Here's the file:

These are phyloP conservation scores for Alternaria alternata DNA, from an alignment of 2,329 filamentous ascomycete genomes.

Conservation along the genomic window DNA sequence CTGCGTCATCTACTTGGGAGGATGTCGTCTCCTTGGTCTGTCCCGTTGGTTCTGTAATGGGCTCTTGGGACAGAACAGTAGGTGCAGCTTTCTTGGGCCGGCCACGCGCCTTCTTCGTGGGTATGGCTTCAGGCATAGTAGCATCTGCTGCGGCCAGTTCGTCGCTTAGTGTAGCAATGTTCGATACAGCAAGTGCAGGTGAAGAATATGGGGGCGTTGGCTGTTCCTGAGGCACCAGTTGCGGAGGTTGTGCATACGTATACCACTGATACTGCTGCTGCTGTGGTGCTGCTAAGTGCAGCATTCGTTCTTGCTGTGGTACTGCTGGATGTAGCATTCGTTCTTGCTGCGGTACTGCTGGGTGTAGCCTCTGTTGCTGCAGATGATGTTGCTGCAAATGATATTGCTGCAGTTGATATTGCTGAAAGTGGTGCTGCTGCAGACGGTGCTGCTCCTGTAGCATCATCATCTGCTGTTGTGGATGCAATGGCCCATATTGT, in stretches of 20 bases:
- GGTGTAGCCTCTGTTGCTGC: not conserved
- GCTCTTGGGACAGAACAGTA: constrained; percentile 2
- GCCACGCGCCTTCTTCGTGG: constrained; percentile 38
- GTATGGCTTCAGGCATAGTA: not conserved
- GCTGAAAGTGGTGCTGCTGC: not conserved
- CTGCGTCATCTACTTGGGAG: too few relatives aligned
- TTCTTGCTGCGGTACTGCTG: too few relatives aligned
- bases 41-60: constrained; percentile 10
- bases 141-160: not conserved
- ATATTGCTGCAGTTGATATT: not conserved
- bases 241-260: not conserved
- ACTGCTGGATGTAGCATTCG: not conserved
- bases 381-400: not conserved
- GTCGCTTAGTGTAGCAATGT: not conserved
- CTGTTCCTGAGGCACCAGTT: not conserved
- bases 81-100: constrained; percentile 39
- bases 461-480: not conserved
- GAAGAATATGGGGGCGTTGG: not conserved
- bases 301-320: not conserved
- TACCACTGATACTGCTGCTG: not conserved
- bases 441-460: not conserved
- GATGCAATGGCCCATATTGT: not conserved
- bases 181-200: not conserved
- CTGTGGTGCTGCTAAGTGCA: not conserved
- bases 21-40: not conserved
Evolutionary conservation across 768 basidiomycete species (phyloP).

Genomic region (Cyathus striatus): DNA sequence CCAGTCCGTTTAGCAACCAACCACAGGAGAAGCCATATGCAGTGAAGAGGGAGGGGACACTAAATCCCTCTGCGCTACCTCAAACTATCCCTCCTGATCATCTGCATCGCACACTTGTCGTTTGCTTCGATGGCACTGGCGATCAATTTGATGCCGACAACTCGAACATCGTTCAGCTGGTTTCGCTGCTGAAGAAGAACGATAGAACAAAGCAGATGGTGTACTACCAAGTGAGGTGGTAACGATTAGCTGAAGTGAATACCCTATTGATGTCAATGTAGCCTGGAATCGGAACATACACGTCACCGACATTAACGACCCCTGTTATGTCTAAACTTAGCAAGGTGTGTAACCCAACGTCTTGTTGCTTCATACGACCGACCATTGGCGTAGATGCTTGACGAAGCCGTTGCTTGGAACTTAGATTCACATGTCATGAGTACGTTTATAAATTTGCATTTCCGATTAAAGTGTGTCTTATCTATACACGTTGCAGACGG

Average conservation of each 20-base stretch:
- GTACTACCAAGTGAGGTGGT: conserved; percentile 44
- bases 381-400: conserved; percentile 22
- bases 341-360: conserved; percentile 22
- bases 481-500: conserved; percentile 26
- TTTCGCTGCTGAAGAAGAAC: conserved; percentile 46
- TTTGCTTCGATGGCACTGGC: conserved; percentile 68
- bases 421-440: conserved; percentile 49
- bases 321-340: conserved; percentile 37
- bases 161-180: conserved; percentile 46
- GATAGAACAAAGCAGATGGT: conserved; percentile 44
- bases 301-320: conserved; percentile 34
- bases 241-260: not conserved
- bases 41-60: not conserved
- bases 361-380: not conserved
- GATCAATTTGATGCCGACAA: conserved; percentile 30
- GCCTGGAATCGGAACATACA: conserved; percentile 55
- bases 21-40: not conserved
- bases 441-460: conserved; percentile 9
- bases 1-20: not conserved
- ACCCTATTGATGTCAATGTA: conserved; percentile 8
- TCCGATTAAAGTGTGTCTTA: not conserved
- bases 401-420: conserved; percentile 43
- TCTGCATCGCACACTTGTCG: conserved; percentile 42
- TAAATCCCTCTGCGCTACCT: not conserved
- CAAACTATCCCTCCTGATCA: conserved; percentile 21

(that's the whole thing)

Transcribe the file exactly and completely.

These are phyloP conservation scores for Alternaria alternata DNA, from an alignment of 2,329 filamentous ascomycete genomes.

Conservation along the genomic window DNA sequence CTGCGTCATCTACTTGGGAGGATGTCGTCTCCTTGGTCTGTCCCGTTGGTTCTGTAATGGGCTCTTGGGACAGAACAGTAGGTGCAGCTTTCTTGGGCCGGCCACGCGCCTTCTTCGTGGGTATGGCTTCAGGCATAGTAGCATCTGCTGCGGCCAGTTCGTCGCTTAGTGTAGCAATGTTCGATACAGCAAGTGCAGGTGAAGAATATGGGGGCGTTGGCTGTTCCTGAGGCACCAGTTGCGGAGGTTGTGCATACGTATACCACTGATACTGCTGCTGCTGTGGTGCTGCTAAGTGCAGCATTCGTTCTTGCTGTGGTACTGCTGGATGTAGCATTCGTTCTTGCTGCGGTACTGCTGGGTGTAGCCTCTGTTGCTGCAGATGATGTTGCTGCAAATGATATTGCTGCAGTTGATATTGCTGAAAGTGGTGCTGCTGCAGACGGTGCTGCTCCTGTAGCATCATCATCTGCTGTTGTGGATGCAATGGCCCATATTGT, in stretches of 20 bases:
- GGTGTAGCCTCTGTTGCTGC: not conserved
- GCTCTTGGGACAGAACAGTA: constrained; percentile 2
- GCCACGCGCCTTCTTCGTGG: constrained; percentile 38
- GTATGGCTTCAGGCATAGTA: not conserved
- GCTGAAAGTGGTGCTGCTGC: not conserved
- CTGCGTCATCTACTTGGGAG: too few relatives aligned
- TTCTTGCTGCGGTACTGCTG: too few relatives aligned
- bases 41-60: constrained; percentile 10
- bases 141-160: not conserved
- ATATTGCTGCAGTTGATATT: not conserved
- bases 241-260: not conserved
- ACTGCTGGATGTAGCATTCG: not conserved
- bases 381-400: not conserved
- GTCGCTTAGTGTAGCAATGT: not conserved
- CTGTTCCTGAGGCACCAGTT: not conserved
- bases 81-100: constrained; percentile 39
- bases 461-480: not conserved
- GAAGAATATGGGGGCGTTGG: not conserved
- bases 301-320: not conserved
- TACCACTGATACTGCTGCTG: not conserved
- bases 441-460: not conserved
- GATGCAATGGCCCATATTGT: not conserved
- bases 181-200: not conserved
- CTGTGGTGCTGCTAAGTGCA: not conserved
- bases 21-40: not conserved
Evolutionary conservation across 768 basidiomycete species (phyloP).

Genomic region (Cyathus striatus): DNA sequence CCAGTCCGTTTAGCAACCAACCACAGGAGAAGCCATATGCAGTGAAGAGGGAGGGGACACTAAATCCCTCTGCGCTACCTCAAACTATCCCTCCTGATCATCTGCATCGCACACTTGTCGTTTGCTTCGATGGCACTGGCGATCAATTTGATGCCGACAACTCGAACATCGTTCAGCTGGTTTCGCTGCTGAAGAAGAACGATAGAACAAAGCAGATGGTGTACTACCAAGTGAGGTGGTAACGATTAGCTGAAGTGAATACCCTATTGATGTCAATGTAGCCTGGAATCGGAACATACACGTCACCGACATTAACGACCCCTGTTATGTCTAAACTTAGCAAGGTGTGTAACCCAACGTCTTGTTGCTTCATACGACCGACCATTGGCGTAGATGCTTGACGAAGCCGTTGCTTGGAACTTAGATTCACATGTCATGAGTACGTTTATAAATTTGCATTTCCGATTAAAGTGTGTCTTATCTATACACGTTGCAGACGG

Average conservation of each 20-base stretch:
- GTACTACCAAGTGAGGTGGT: conserved; percentile 44
- bases 381-400: conserved; percentile 22
- bases 341-360: conserved; percentile 22
- bases 481-500: conserved; percentile 26
- TTTCGCTGCTGAAGAAGAAC: conserved; percentile 46
- TTTGCTTCGATGGCACTGGC: conserved; percentile 68
- bases 421-440: conserved; percentile 49
- bases 321-340: conserved; percentile 37
- bases 161-180: conserved; percentile 46
- GATAGAACAAAGCAGATGGT: conserved; percentile 44
- bases 301-320: conserved; percentile 34
- bases 241-260: not conserved
- bases 41-60: not conserved
- bases 361-380: not conserved
- GATCAATTTGATGCCGACAA: conserved; percentile 30
- GCCTGGAATCGGAACATACA: conserved; percentile 55
- bases 21-40: not conserved
- bases 441-460: conserved; percentile 9
- bases 1-20: not conserved
- ACCCTATTGATGTCAATGTA: conserved; percentile 8
- TCCGATTAAAGTGTGTCTTA: not conserved
- bases 401-420: conserved; percentile 43
- TCTGCATCGCACACTTGTCG: conserved; percentile 42
- TAAATCCCTCTGCGCTACCT: not conserved
- CAAACTATCCCTCCTGATCA: conserved; percentile 21